Winter sports are a great way to have fun and stay in shape. Flying down the ski slopes at 25+ miles per hour or shredding the terrain on a snowboard at more than 20 mph is certainly exhilarating, but it can be dangerous, especially if you hit your head when you crash at those speeds. Hitting your head can result in a traumatic brain injury (TBI), which can disrupt brain function.
In 2009, emergency departments in the United States treated 16,948 patients for head injuries sustained during the winter sports of skiing, sledding, snowboarding and snowmobiling, according to the American Association of Neurological Surgeons. As National Winter Sports TBI Awareness Month, January is a great time to learn about traumatic brain injuries associated with winter sports.
About TBIs and Winter Sports
Your risk for TBI depends largely on the winter sport you play. A 2015 study published in Orthopaedic Journal of Sports Medicine looked at the incidence of head and neck injuries in seven "extreme sports," which include the winter sports snowboarding, snow skiing, and snowmobiling, along with the summer sports surfing, skateboarding, mountain biking and motocross. They found that, of the winter sports, snowboarding and skiing had the highest number of head and neck injuries while snowmobiling had the lowest.
Of all sports, the most concussions were associated with snowboarding. In fact, snowboarding accounted for about 30 percent of all concussions incurred during extreme sports. Snow skiing accounted for about 25 percent.
Types of TBI
This type of injury occurs when the force of the movement is strong enough to cause the brain to slam into the interior of the skull. Coup-Contrecoup causes contusions at the site of impact and on the opposite side of the head, where the brain bumps into the skull.
A contusion is a bruise or bleeding on the brain.
Medical professionals use a variety of tools to diagnose TBI and assess the severity of the injury. These tools include the Glasgow Coma Scale that checks the patient's ability to move and follow directions, and detailed review of information about the injury and symptoms.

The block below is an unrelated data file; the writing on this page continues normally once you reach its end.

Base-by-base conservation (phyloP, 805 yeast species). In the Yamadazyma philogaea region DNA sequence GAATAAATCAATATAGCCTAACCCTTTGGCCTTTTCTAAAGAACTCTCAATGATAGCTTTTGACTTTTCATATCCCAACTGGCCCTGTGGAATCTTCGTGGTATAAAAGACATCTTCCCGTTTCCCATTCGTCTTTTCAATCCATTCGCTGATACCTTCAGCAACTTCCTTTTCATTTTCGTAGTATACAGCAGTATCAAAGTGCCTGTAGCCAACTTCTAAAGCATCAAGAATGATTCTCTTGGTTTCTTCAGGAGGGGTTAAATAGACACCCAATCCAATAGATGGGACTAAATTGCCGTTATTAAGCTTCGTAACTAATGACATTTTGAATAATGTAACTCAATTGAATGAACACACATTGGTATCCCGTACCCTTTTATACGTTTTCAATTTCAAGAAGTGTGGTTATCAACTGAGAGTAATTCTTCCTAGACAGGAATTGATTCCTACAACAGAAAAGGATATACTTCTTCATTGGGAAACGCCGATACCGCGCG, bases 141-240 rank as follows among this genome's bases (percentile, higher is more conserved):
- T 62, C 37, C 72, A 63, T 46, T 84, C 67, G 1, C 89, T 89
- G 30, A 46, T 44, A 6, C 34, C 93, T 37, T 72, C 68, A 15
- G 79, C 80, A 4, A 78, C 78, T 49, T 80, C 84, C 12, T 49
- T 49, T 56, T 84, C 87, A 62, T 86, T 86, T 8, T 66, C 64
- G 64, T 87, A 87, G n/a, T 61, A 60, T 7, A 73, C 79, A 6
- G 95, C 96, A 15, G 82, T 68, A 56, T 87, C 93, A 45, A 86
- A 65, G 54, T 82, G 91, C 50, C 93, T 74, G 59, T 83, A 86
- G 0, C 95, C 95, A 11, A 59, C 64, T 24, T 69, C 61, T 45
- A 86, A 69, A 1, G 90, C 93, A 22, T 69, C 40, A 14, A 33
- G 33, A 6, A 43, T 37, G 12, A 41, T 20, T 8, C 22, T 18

Imaging plays an important role in the diagnosis of TBI, including those brain injuries associated with winter sports.
Computed tomography (CT) is the workhorse of imaging when it comes to TBI; the images can help clinicians identify most traumatic brain injuries. A CT scan uses a series of x-ray images to create a detailed view of the patient's brain. The scan helps clinicians visualize skull and facial bone fractures, and uncover evidence of bleeding in the brain, contusions, blood clots, and brain tissue swelling. CT scans are helpful for detecting damage associated with TBI in acute cases, when the patient is still in the emergency department.
Magnetic resonance imaging (MRI) uses radio waves and magnets to create a detailed view of the patient's brain. Clinicians typically order MRI after stabilizing the patient's condition.
Treatment for TBI focuses on minimizing secondary injury and life support. Depending on the injury and its severity, treatment may involve rest, medication, or surgery.
Tips to Prevent Traumatic Brain Injury while Playing Winter Sports
As National Winter Sports TBI Awareness Month, January is the perfect time to learn how to prevent traumatic brain injuries while playing winter sports.
Purchase a helmet that fits properly when you wear a hat or cap to keep your head warm. While snow is soft, trees, ice, cement and other people are not soft.
Replace your helmet after a serious fall or head impact, as many helmets can withstand only a single impact. Depending on the severity of the impact, some helmets may be able to withstand more than one impact but the negative effects of even one TBI vastly outweigh the cost of a helmet.
Always wear your helmet during practice and play.
Know your limitations and stay within them. If it is your first time on a ski slope, take lessons from an expert and follow his or her advice when you go out on your own. Learn the fundamentals, start slowly, and be patient.
Supervise children closely as they pay winter sports on snow and ice. Watch for blows to the head and signs of injury. Children under the age of 6 years should never ride on snowmobiles and ATVs; children under the age of 15 should not drive these vehicles.
Familiarize yourself with your surroundings. Assess the trail, skating rink, or sledding hill before you head down them at full speed. Look for sharp turns, blind spots, and sudden knolls or drops.
Avoid crowded areas to reduce your risk of injury if someone has an accident or behaves irresponsibly. When skiing or sledding, stay near the center of the trail to avoid obstacles.
For more information on traumatic brain injury during National Winter Sports TBI Awareness Month, consult with your doctor. Your local emergency department may also be able to provide information.